Article by Lindsey Guinther, Director of GIS at Lightsource bp, USA:
As geographers in renewable energy, every map we make can literally help save the world; each megawatt of clean power we site is a step forward in the fight against climate change. In light of National Geography Awareness week, I want to celebrate the impact of geographic problem solving in solar and shine a light on the brilliant opportunities this industry holds for my fellow geographers and GIS practitioners.
Like many of my peers, I entered the field of geography wanting to make a difference. I intended to work as a hazards geographer, helping protect people from catastrophes like Hurricane Katrina. After my master’s program, I completed an emergency management internship and realized it wasn’t right for me.
Searching for a better fit, I applied for positions in renewable energy. Although it was not where I thought I would have landed, it aligned well with my personal goal of leveraging my education to have a positive impact on the world. Thirteen years later, I’m working as a senior development/GIS manager at Lightsource bp, where I lead a team of GIS professionals supporting the company’s ambitious goals to develop 25GW of solar energy by 2025.
I found that my background in hazards and GIS has lent itself well to working in renewables. The intersection between natural hazard exposure research, site optimization that mitigates natural hazard risk and collaboration with multiple partners to reach a final design that can obtain insurance coverage is how it’s all come together for me.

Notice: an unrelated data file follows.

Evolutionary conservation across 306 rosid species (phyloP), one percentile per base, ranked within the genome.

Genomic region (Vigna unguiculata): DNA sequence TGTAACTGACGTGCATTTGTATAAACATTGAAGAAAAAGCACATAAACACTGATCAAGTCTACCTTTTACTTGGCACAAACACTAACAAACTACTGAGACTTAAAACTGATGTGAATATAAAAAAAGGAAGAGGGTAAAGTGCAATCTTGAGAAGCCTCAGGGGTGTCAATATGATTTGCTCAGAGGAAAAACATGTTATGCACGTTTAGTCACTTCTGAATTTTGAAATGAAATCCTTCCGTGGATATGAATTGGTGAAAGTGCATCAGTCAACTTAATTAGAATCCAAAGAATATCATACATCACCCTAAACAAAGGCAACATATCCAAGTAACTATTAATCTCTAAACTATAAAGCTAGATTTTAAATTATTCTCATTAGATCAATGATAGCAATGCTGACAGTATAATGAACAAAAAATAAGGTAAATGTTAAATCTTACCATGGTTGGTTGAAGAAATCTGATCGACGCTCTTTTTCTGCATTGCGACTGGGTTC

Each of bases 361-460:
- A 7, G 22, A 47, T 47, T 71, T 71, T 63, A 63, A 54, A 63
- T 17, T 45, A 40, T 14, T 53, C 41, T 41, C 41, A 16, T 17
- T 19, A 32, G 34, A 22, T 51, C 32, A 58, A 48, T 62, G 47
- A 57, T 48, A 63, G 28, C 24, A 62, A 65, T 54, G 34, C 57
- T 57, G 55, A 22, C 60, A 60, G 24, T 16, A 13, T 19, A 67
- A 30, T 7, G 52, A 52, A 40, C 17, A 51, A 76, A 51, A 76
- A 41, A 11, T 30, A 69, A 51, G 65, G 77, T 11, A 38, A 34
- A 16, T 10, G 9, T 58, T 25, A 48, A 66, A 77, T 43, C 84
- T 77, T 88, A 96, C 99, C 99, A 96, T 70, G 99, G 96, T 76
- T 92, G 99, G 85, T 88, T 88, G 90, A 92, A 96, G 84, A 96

Being able to leverage such a powerful problem-solving tool daily to make an impact is rewarding technically, but the impact we are making is even more fulfilling. Knowing that I’ve sited ~2.5GW of clean power infrastructure so far in my career, abating millions of tons of atmospheric carbon emissions, helps me sleep at night. While the volume of megawatts is what helps me sleep at night, it’s the daily work that results in resilient and sustainable solar projects that gets me out of bed in the morning.
I want every professional geographer, whether they’re just starting out or a seasoned specialist, to love their job as much as I do. I also want our industry to build as much wind and solar as possible. So I encourage every GIS professional who wants to make a difference to consider a career in solar and explore their very real potential to make a tangible contribution to decarbonization.
Lindsey Guinther first published this article on LinkedIn in during Geography Awareness Week 2021. To leave a comment or question, please view the original post here.
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